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The Cambridge & South East Cambs

Branch of the UK Independence Party


 

If Boris' deal is so good for the UK, why does the EU like it?

Boris and EU Council
By our Branch Chair.
(11/11/19)
Check out the picture above taken on Thursday 17th October at the EU Summit. The EU Council of Ministers look elated. So does Boris Johnson. Why? Well the 27 EU countries' leaders have just agreed a deal which is 95% the same as Theresa May's 'surrender deal'. They have had to concede little. And Johnson can now 'get Brexit done'. Or so he thought.

The backstop has gone but instead the EU have put a border down the middle of the Irish Sea. This protects the 'sanctity of the Single Market' but it also damages the UK by putting a wedge between Northern Ireland and Great Britain. The EU's modus operandi is to weaken its member states and this ticks the box. They don't want a strong UK, never have, and certainly don't want a strong UK outside of the EU. You can bet they'll do their level best to woo Scotland out of the UK too when the time comes for their second referendum. Another little supplicant state for them to bully and dominate.

The other key change from May's tawdry deal is that the political declaration is no longer a legal document, merely a statement of intent. But the problem remains with the revised Withdrawal Agreement which is an international treaty. A previous post touched on some downsides of the deal, such as the fact that the transition period - where we 'pay but have no say' - is almost certainly going to be extended.

But since it was written, an interesting post by Martin Howe QC of 'Lawyers for Britain' came to my notice entitled This flawed deal is a tolerable price to pay for our freedom. I recommend that every Brexiteer reads it. Howe is the lawyer that the ERG and other Breiteers such as the 'Telegraph set' look to for comment on legal matters concerning Brexit.

Howe, through gritted teeth, says that this deal is just about acceptable. The amount of content extolling its virtues is very small compared with his criticisms of it. Let me summarise them for you:

  • Clause (Art.174) means that the nominally independent arbitration panel set up to decide disputes would have to refer any issues of EU law for decision by the ECJ, and moreover would be bound by the result. This clause was originally imposed by the EU on the desperate former Soviet republics of Ukraine, Georgia and Moldova! Dr Carl Baudenbacher, a Swiss lawyer who recently retired as president of the EFTA Court, has said ‘It is absolutely unbelievable that a country like the UK, which was the first country to accept independent courts, would subject itself to this.‘

  • The Transition period is highly dangerous for some UK industries. In particular, financial services, which may be subjected to rule changes designed to force business such as Euro derivatives clearing from the City into Continental centres, and our fishing industry which will be vulnerable to further severe damage during the period before they can escape from the Common Fisheries Policy. We'll have no say in this period. Do you trust the EU to behave decently?

  • The Withdrawal Deal imposes financial obligations on the UK which go well beyond the UK’s obligations under international law. In one of her maddest acts of capitulation of many, Theresa May agreed a clause under which the UK’s financial obligations are unilaterally decided upon by the ECJ instead of by a neutral arbitration mechanism. This money will be unconditionally payable, whether or not the EU offers the UK a satisfactory long term trade agreement. There is just no linkage. And don't just think it's £39bn. It's more. Also, Boris Johnson has given up on a windfall for the UK of almost £7bn, which would have covered more than a fifth of the “divorce bill” from the EU. In addition, the deal leaves the UK with liabilities relating to the eurozone. Robert Rowland, the Brexit Party MEP, said the UK could be forced to pay in more than €37bn in share capital, particularly in the event of a eurozone crisis.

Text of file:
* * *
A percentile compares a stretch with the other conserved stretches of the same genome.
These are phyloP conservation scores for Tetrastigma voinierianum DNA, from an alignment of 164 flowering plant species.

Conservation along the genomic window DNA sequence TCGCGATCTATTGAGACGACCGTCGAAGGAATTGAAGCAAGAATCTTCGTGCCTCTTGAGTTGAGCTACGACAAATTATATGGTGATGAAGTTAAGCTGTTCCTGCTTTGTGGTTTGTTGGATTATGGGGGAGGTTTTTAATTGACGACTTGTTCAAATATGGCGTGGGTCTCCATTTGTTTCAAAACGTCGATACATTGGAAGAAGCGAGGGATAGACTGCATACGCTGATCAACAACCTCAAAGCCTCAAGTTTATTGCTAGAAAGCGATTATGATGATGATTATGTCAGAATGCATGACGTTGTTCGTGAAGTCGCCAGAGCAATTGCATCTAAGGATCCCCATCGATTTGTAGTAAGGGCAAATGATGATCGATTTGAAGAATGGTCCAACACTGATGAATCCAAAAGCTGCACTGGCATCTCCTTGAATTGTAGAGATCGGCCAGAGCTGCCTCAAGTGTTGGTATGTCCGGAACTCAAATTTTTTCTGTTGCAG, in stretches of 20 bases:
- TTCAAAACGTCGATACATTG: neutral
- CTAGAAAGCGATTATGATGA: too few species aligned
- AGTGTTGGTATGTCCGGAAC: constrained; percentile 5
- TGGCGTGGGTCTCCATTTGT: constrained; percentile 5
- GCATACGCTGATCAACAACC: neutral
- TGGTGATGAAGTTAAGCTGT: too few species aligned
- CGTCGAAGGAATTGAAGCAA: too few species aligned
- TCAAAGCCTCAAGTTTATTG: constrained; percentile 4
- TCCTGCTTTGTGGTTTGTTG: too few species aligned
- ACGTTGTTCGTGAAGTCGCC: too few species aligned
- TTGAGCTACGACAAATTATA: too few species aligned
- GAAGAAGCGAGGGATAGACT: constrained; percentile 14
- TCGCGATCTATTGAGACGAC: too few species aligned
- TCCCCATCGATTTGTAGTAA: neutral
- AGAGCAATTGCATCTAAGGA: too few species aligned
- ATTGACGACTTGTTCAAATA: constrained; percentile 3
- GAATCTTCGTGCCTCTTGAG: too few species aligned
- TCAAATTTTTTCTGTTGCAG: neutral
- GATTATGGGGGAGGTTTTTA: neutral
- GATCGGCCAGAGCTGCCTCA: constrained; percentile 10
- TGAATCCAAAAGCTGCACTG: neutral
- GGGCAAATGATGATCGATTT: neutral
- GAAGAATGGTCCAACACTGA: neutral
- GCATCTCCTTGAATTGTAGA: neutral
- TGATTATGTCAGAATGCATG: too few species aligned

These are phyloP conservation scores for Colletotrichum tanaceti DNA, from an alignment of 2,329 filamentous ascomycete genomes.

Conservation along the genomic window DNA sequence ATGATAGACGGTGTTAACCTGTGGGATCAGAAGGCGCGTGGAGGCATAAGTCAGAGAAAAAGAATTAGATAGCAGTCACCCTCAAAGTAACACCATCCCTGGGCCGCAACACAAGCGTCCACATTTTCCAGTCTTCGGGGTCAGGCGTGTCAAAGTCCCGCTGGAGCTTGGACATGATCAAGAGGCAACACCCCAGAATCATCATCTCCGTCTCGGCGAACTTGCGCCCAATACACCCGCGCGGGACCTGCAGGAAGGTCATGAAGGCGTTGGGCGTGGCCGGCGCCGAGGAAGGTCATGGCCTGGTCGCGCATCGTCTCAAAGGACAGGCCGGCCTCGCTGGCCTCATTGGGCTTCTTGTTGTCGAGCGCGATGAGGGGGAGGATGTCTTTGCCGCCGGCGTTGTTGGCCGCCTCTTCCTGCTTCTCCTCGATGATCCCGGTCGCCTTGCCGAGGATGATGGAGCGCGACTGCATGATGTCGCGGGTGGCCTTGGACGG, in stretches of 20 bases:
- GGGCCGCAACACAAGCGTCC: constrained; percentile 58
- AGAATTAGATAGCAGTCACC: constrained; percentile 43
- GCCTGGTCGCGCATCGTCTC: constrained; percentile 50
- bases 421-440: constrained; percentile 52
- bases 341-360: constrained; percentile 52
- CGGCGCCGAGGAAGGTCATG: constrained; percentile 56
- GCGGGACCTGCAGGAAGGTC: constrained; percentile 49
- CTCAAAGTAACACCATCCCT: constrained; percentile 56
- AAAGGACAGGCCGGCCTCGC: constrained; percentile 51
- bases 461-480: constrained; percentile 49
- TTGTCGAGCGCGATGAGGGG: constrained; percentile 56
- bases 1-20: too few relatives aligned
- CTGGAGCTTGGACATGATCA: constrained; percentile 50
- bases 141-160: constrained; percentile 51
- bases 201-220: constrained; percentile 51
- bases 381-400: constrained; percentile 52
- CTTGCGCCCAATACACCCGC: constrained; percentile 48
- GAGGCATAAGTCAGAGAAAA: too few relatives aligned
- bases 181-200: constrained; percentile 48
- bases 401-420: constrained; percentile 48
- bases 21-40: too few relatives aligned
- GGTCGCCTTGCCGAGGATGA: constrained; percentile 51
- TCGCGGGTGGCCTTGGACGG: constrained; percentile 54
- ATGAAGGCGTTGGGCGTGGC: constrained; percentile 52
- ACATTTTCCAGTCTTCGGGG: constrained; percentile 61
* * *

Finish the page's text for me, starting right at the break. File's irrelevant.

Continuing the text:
• If you compare the 'Boris deal' with 'No deal', despite the marked improvements over the disastrous TM deal, the revised deal is still overall a bad deal. It lands us unconditionally with huge financial obligations for nothing concrete in return, beyond the opportunity to negotiate a trade deal which we would be able to negotiate anyway if we left with 'No deal'.

Martin Howe goes on to say that he predicts that 'we will have bitter cause to regret such concessions in future years as unpredictable and activist judgments come out from the ECJ, which the UK and our Parliament will have no choice but to obey.'

I argue that we are diminished geo-politically just by signing this deal and it presents a threat to our long-term sovereignty and will cost us b£llions and expose us potentially to even more payments if the eurozone goes belly up. We are in effect accepting EU sovereignty over us in key areas beyond the Transition period. We are a nation that once ruled over a quarter of the land mass of the globe. We fought and won two World Wars. Sovereignty and freedom were won and retained at huge expense in terms of lives and money. And now we're surrendering both.
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